Christchurch shootings: Social media 'too slow' at removing footage

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Ian Lucas
Image caption,
Wrexham MP Ian Lucas was speaking to BBC Breakfast

Social media companies were too slow removing footage of an attack on two mosques in New Zealand where 50 people were killed, an MP has said.

The gunman filmed Friday's attack and live-streamed it directly to Facebook.

The social media giant said on Sunday it removed 1.5m videos worldwide within the first 24 hours of the shooting.

Wrexham MP Ian Lucas, who sits on the Commons' digital and culture committee, said the platforms had created the problems themselves.

Social media has become a mass phenomenon in the past decade and advances in technology has enabled users to use tools such as live streaming.

"They have created a platform which creates unprecedented challenges which they can't control fast enough and which leaves us with massive social problems that we need to face," he said.

"It [removing posts] was too late, they don't have the capacity to do it and they need to engage much better with governments, with society to deal with this huge challenge."

Image source, Getty Images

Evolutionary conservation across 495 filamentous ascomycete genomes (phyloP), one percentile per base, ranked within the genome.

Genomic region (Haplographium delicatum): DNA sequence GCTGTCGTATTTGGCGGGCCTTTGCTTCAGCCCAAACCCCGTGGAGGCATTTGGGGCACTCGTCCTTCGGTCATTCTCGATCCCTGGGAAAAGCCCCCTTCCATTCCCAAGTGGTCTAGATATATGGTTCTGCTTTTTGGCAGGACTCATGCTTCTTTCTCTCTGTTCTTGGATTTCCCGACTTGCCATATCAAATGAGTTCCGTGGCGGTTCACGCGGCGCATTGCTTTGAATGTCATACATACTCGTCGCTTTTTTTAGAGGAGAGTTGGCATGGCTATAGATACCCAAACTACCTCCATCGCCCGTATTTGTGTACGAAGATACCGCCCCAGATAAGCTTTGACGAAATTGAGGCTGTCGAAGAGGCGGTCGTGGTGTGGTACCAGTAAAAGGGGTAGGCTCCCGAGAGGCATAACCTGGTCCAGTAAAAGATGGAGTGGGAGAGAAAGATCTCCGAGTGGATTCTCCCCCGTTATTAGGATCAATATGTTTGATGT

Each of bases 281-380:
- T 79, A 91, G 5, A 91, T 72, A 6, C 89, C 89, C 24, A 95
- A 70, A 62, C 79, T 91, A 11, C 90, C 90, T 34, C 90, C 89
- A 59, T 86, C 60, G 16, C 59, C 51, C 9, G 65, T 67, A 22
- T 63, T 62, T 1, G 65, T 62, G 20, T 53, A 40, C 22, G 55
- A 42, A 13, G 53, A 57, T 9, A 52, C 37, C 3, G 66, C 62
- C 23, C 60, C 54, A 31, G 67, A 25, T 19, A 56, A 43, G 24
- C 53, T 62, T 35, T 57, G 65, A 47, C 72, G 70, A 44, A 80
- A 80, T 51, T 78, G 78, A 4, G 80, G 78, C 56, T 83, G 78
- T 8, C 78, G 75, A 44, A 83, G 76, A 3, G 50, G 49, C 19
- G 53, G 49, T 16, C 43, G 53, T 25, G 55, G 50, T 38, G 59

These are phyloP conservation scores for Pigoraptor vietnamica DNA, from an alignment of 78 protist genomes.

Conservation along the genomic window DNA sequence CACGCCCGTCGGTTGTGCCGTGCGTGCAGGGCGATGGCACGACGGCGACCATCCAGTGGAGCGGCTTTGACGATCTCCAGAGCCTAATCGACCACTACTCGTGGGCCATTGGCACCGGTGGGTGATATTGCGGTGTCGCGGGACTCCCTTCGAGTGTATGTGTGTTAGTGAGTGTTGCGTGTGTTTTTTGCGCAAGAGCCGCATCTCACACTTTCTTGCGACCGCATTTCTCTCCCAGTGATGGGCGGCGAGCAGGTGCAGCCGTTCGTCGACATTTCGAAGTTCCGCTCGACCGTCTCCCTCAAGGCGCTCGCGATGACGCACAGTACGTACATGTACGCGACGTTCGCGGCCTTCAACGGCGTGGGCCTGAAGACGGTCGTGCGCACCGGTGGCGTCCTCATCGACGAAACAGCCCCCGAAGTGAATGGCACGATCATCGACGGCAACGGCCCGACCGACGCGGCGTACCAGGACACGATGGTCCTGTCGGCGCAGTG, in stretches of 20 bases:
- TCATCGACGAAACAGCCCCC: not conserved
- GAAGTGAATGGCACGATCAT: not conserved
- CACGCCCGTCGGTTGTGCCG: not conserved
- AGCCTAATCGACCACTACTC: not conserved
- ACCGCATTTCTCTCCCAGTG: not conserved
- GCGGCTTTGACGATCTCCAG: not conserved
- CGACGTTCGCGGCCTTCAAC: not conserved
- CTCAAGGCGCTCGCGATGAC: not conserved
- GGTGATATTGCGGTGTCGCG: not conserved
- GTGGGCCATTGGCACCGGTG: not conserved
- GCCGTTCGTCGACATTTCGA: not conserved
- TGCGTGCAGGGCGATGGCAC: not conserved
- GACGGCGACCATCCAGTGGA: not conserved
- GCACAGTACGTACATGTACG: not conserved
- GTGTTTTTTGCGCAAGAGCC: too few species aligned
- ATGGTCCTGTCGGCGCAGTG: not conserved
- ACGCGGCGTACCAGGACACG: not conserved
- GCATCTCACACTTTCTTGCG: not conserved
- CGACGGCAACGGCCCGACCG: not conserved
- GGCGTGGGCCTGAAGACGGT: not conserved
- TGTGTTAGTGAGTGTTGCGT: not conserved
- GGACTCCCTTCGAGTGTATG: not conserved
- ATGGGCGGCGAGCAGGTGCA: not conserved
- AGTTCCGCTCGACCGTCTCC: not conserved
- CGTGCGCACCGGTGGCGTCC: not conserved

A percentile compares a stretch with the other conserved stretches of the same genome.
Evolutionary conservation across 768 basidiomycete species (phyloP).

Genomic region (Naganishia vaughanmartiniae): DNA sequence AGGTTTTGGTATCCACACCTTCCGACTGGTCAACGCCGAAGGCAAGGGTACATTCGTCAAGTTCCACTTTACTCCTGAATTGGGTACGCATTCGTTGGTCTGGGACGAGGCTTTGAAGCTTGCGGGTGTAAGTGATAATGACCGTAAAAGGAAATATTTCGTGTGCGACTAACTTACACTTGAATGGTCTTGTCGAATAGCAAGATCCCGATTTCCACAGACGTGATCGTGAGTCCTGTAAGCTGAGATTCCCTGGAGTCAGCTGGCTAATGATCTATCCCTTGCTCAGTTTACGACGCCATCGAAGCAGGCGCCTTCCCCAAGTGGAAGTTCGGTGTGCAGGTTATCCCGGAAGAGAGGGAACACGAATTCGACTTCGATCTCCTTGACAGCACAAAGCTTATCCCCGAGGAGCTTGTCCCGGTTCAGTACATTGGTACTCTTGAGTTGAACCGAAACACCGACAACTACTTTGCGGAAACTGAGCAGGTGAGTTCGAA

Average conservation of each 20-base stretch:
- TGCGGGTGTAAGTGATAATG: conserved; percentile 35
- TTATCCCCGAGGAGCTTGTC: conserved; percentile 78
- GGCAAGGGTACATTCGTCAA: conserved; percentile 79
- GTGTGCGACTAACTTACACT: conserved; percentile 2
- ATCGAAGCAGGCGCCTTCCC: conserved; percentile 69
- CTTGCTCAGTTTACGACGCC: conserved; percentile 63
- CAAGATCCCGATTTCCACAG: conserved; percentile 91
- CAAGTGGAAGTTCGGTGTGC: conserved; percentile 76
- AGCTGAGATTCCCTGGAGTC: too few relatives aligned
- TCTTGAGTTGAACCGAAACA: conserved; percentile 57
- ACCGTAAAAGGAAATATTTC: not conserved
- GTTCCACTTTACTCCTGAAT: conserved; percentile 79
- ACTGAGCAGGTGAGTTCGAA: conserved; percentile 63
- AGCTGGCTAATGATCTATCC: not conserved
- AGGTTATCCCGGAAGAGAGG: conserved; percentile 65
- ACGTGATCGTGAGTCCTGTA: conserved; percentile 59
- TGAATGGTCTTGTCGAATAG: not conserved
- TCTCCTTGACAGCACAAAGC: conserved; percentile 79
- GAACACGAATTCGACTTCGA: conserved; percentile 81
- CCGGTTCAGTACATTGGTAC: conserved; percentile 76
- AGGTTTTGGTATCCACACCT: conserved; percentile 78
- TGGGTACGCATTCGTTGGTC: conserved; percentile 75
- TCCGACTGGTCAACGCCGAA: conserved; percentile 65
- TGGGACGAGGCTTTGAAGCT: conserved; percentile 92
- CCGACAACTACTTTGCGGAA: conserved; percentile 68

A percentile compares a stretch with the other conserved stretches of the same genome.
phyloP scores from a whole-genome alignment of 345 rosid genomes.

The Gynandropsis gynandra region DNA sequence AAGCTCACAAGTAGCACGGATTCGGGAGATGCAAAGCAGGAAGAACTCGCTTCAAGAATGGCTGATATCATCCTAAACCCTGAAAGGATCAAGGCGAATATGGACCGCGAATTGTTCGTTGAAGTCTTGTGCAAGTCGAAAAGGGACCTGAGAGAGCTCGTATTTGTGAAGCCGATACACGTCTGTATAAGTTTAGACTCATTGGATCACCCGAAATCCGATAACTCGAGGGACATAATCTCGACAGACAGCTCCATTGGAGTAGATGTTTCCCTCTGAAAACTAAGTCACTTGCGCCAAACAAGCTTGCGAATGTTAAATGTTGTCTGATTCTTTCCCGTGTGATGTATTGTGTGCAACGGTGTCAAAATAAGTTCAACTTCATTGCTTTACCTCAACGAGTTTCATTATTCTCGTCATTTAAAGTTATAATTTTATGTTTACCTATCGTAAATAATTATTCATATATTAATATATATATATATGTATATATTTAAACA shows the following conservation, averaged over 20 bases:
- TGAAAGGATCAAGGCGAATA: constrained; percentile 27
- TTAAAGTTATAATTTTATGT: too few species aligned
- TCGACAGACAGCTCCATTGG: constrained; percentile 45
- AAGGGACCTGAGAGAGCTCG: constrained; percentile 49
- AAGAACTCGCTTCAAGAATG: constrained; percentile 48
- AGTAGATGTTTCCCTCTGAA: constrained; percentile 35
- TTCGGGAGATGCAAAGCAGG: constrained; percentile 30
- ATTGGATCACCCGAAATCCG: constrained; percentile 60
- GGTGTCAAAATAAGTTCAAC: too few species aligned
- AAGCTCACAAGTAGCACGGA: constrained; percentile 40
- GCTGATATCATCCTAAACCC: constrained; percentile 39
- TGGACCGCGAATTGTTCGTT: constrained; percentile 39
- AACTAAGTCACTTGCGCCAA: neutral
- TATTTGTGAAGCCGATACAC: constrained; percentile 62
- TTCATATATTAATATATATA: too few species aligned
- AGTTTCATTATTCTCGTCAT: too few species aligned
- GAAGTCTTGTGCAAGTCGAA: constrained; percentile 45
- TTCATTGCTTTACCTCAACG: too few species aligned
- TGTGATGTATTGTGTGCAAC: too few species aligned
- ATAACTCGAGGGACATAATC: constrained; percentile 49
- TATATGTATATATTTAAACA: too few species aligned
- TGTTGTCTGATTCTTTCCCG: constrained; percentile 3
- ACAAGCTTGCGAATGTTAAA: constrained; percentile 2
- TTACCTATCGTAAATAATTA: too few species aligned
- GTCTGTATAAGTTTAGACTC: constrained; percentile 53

Mr Lucas suggested while such firms had "made billions of dollars over very many years" they had not taken enough responsibility for the content on their platforms.

But he added: "Because of relentless political pressure, I think we're now winning that argument."

The Labour MP's comments follow a warning by Home Secretary Sajid Javid that social media companies need to "clean up their platforms" or be prepared to face the "force of the law".

Image source, Reuters
Image caption,
Brenton Tarrant, 28, appeared in court on Saturday in relation to the mosque attacks

The government is due to publish a delayed White Paper on "online harms" in the coming weeks.

The gunman used a head-mounted camera to live-stream the attack on Facebook which lasted for 17 minutes. In it, he identified himself as Brenton Tarrant.

Despite the original video being taken down, it was quickly replicated and shared widely elsewhere.